An Empirical Analysis of Indoor Tanners: Implications for Audience Segmentation in Campaigns

Dannielle E. Kelley, Seth M. Noar, Jessica Gall Myrick, Brenda Morales-Pico, Alexandra Zeitany, Nancy E. Thomas

Research output: Contribution to journalArticlepeer-review

11 Scopus citations


Tanning bed use before age 35 has been strongly associated with several types of skin cancer. The current study sought to advance an understanding of audience segmentation for indoor tanning among young women. Panhellenic sorority systems at two universities in the Southeastern United States participated in this study. A total of 1,481 young women took the survey; 421 (28%) had tanned indoors in the previous 12 months and were the focus of the analyses reported in this article. Results suggested two distinct tanner types: regular (n = 60) and irregular (n = 353) tanners. Regular tanners tanned more frequently (M = 36.2 vs. 8.6 times per year) and reported significantly higher positive outcome expectations (p <.001) and lower negative outcome expectations (p <.01) than irregular tanners, among other significant differences. Hierarchical logistic regression analysis revealed several significant (p <.001) predictors of regular tanning type, with tanning dependence emerging as the strongest predictor of this classification (OR = 2.25). Implications for developing anti-tanning messages directed at regular and irregular tanners are discussed.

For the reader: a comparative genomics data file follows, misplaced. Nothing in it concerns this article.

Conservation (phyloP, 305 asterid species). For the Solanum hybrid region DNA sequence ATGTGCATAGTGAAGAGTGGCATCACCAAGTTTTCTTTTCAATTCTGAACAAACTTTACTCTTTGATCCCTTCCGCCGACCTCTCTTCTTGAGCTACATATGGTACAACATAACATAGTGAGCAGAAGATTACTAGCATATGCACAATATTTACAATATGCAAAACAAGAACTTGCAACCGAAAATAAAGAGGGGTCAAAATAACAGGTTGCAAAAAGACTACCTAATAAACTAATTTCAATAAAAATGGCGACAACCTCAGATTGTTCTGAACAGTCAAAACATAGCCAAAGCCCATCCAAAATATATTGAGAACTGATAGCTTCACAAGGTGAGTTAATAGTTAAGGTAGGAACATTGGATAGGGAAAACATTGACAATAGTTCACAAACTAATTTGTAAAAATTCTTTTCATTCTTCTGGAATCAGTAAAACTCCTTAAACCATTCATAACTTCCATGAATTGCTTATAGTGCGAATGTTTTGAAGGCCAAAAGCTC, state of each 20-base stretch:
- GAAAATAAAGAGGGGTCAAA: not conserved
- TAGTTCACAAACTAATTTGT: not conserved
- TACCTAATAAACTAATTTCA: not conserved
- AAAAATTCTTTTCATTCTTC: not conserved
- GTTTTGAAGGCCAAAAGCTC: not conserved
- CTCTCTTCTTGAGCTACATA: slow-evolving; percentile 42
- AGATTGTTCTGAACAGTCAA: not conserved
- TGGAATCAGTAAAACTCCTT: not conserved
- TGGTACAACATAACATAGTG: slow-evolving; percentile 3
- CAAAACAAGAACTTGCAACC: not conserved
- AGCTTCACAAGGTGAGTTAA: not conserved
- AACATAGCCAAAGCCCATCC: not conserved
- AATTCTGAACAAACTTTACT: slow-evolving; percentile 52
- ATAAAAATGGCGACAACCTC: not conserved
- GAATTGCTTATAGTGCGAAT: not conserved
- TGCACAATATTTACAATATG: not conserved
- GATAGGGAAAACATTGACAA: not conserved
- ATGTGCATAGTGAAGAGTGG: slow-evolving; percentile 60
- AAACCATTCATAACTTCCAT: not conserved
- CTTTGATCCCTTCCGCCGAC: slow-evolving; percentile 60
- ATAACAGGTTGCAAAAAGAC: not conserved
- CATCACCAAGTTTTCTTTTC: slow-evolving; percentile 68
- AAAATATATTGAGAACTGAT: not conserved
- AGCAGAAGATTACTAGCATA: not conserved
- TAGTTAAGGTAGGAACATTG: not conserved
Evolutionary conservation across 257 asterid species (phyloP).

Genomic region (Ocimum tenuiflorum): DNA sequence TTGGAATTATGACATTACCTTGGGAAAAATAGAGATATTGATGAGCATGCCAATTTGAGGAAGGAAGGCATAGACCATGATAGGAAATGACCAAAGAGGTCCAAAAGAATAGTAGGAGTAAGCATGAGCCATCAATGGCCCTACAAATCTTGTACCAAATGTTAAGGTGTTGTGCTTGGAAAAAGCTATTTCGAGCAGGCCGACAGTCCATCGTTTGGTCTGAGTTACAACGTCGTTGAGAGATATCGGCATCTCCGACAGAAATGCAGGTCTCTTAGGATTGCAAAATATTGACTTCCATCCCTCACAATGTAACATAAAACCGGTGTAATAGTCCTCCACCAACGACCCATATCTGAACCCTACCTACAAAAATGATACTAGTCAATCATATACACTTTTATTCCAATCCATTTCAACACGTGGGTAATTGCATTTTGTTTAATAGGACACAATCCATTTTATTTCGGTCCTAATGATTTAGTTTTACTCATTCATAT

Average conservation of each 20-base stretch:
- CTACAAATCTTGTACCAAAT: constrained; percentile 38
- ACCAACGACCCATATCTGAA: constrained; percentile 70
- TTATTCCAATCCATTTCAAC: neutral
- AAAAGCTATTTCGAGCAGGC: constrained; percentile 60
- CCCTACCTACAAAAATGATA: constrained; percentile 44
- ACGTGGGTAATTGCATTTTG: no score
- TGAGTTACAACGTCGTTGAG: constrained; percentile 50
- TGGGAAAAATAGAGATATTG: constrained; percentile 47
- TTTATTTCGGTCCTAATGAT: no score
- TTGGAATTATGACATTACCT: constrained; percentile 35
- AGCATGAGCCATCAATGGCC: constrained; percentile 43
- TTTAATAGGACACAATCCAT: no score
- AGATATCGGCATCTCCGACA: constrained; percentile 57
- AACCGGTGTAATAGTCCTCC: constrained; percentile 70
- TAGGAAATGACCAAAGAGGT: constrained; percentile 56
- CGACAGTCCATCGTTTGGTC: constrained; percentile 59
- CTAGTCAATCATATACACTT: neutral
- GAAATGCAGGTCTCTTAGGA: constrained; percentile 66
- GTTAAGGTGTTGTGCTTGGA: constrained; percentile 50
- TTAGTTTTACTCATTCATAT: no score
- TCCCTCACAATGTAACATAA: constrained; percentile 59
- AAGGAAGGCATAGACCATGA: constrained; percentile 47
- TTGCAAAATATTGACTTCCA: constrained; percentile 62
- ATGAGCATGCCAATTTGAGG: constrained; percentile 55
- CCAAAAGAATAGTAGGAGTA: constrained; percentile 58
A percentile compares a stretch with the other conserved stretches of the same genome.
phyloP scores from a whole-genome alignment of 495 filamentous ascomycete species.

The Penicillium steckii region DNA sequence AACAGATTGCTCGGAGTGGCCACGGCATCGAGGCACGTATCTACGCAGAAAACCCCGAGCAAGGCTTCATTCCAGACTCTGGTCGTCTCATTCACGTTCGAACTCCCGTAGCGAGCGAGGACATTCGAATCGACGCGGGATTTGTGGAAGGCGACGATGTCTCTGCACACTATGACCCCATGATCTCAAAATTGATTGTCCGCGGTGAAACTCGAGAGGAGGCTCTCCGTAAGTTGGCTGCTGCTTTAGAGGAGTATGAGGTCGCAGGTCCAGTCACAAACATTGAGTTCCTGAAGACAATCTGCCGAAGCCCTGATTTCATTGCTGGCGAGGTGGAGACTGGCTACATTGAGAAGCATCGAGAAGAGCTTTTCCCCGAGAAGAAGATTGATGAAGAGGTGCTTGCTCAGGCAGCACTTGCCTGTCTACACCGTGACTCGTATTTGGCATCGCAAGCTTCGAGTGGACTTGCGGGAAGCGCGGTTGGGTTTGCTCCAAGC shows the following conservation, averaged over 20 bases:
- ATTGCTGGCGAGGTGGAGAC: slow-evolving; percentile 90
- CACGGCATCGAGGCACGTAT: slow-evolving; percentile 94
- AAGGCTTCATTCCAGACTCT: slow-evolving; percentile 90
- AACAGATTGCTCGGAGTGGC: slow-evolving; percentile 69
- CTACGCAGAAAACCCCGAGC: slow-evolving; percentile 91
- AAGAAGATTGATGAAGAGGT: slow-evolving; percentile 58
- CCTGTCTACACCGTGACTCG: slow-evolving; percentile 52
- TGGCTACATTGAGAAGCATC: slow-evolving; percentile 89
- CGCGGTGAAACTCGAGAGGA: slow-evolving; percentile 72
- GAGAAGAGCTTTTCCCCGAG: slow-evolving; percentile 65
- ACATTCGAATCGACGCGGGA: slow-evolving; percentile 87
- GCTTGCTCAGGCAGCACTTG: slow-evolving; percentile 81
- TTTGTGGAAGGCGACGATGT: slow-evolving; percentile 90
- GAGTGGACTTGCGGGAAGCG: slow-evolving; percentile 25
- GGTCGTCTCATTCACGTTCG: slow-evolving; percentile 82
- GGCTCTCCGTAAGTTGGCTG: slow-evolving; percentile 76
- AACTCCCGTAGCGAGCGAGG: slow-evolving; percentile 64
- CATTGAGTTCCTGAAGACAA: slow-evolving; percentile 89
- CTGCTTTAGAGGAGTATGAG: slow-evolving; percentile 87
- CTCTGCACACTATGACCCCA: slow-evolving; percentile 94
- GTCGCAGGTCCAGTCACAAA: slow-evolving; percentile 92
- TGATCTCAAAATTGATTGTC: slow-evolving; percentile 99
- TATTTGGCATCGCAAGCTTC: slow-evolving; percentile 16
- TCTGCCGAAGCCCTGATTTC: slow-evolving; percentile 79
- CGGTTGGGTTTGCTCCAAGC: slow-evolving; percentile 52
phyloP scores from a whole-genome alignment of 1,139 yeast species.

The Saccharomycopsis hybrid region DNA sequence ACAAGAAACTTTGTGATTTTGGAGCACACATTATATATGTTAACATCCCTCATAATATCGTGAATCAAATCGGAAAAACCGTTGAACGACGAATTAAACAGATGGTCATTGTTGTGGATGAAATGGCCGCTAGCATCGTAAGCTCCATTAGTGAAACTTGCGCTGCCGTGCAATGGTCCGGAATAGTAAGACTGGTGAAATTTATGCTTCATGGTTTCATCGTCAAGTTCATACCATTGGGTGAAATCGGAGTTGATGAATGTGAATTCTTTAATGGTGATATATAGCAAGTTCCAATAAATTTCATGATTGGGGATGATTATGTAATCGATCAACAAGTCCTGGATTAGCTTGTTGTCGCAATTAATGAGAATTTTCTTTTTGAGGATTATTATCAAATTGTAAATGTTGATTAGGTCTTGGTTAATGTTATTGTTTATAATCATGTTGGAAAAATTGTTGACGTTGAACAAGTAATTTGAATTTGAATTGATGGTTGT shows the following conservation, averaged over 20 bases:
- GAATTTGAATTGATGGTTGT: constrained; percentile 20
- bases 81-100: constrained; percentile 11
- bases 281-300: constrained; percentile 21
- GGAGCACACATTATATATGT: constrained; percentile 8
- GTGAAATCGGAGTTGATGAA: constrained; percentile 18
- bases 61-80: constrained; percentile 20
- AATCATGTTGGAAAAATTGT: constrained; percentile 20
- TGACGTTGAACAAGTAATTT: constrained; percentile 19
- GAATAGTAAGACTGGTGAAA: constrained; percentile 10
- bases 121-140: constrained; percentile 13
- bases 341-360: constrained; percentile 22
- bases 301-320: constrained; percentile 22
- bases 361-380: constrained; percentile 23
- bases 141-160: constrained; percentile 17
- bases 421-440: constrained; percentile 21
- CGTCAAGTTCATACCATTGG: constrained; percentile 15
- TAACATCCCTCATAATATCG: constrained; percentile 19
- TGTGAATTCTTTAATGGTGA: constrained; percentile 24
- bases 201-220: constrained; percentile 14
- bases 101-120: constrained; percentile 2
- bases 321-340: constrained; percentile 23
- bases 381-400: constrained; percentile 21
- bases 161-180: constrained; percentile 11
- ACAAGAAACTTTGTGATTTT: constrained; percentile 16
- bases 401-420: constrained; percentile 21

Original languageEnglish (US)
Pages (from-to)564-574
Number of pages11
JournalJournal of Health Communication
Issue number5
StatePublished - May 3 2016

All Science Journal Classification (ASJC) codes

  • Health(social science)
  • Communication
  • Public Health, Environmental and Occupational Health
  • Library and Information Sciences


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